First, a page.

After 400 ka, level of marine incursions across the shelf are variable between tested scenarios (Fig. 1c and Supplementary Fig. 1c), with incomplete (<80% of the shelf flooded) flooding events during sea level highstands. For variable tectonic subsidence and even when considering the sea level curve with the highest amplitudes37 (scenario 5), pervasive (more than half the surface of the shelf) flooding prevails for <20% of the time (corresponding to ~80 kyr since MIS 11, Fig. 1c).

We found a clear sensitivity of the flooding history to both tectonic and seal evel conditions. For all scenarios with imposed tectonic forcing (2–5), land bridges between Borneo and surrounding regions are disrupted on several occasions. Conversely, most of the shelf remains subaerial over the last million years, and the terrestrial connection from mainland Asia to Java persists up to the Holocene. Our simulations refine recent work on Sundaland subsidence17 and provide, for the first time, quantitative estimates of the timing and extent of the flooding episodes across the shelf (shaded grey areas in Fig. 2a). From Fig. 2b–d, compiled timing of the divergences for different species groups and between populations varied widely over the last 500 kyr and cannot be attributed to a single event or mechanism such as eustatic sea level fluctuations18. Instead, this suggests that the divergences that did happen during the Late Pleistocene were more likely caused by a combination of different drivers acting on species diversification over tens of thousands of years6. In the following sections, we investigate the role that physiographic and climatic changes might have played on this regional biological diversification and how it affected Late Pleistocene diversification and post-divergence flow from older speciation events.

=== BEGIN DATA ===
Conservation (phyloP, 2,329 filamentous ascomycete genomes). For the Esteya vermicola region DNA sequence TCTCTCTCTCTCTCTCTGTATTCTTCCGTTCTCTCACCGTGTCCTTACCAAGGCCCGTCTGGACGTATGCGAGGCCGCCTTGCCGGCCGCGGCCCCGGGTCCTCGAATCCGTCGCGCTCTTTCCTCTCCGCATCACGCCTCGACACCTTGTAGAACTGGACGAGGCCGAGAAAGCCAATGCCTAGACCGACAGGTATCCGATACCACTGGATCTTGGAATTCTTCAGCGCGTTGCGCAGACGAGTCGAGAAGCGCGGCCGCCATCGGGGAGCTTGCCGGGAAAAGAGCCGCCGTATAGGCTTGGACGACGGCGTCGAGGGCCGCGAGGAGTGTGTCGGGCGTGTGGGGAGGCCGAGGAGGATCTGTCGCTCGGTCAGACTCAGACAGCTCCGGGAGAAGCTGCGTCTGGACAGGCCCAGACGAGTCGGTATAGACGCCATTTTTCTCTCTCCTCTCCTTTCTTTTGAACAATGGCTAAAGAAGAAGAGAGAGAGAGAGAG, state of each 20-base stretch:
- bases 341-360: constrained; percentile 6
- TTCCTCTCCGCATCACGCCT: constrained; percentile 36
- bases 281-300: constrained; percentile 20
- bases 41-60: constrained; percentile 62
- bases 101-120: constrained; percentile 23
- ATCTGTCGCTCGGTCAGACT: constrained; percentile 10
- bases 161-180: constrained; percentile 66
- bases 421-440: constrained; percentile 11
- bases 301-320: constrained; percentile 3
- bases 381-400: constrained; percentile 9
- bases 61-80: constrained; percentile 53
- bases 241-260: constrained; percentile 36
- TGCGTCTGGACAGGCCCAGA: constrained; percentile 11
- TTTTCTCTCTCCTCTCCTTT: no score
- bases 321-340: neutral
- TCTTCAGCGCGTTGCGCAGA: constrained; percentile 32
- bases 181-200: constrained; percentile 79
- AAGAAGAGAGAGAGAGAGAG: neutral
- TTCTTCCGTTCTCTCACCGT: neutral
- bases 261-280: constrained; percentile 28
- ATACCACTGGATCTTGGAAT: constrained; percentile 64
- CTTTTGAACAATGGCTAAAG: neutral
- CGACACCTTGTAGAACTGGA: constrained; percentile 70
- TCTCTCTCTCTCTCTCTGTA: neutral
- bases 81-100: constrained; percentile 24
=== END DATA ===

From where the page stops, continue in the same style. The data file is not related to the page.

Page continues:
Fig. 2: Physiographic changes and regional species dispersal.
figure 2

a Physiographic changes for each landscape evolution simulation from scenarios 1–5 (basin reorganisations, drainage captures, flooding and disconnections between main landmasses). b Estimated divergence through time (coloured rectangle: left and right sides are the min and max divergence time, and the middle line is the mean) for different terrestrial organisms (carnivores62,63,64,65, passerines3,66,67, barbets68, perissodactyls69 and plants70). Estimated divergence time for piciforms6 and rodents16,71 without confidence intervals are in red and blue, respectively. c Estimated time of divergence and confidence interval for songbird species21. d Age estimates of population split within vertebrate species6 between Borneo, Sumatra and the Malay Peninsula. Main divergence times presented in b are extracted from Table 1 in18.

Drainage basin reorganisation and river capture

Although paleo-drainage systems have been invoked to explain the spatial distribution of Southeast Asia freshwater aquatic species5,9,13, quantifying how physiographic changes might have affected regional biota has never been done. Here our first step is to model the region’s geomorphological evolution by characterising the main catchments dissecting the shelf and detailing in space and time the major phases of drainage basin reorganisations (Fig. 3).

Fig. 3: Temporal evolution of Sundaland drainage basins distribution and changes in main catchments characteristic.
figure 3

a Evolution of drainage basins tessellating the Sunda Shelf for scenario 5. Basins are generated from the simulation results based on flow accumulation and direction. The drainage divide positions are changing over time but these changes, expect during reorganisations and captures, are limited due to small tectonic rates and shelf physiography. b Catchment areas over the last 500 kyr for the Johore, Siam, Mekong, East Sunda, Singapore and West Borneo basins (coloured lines refer to coloured basins in (a)). Pearson’s coefficients of correlation between area and sea level fluctuations37 are also provided.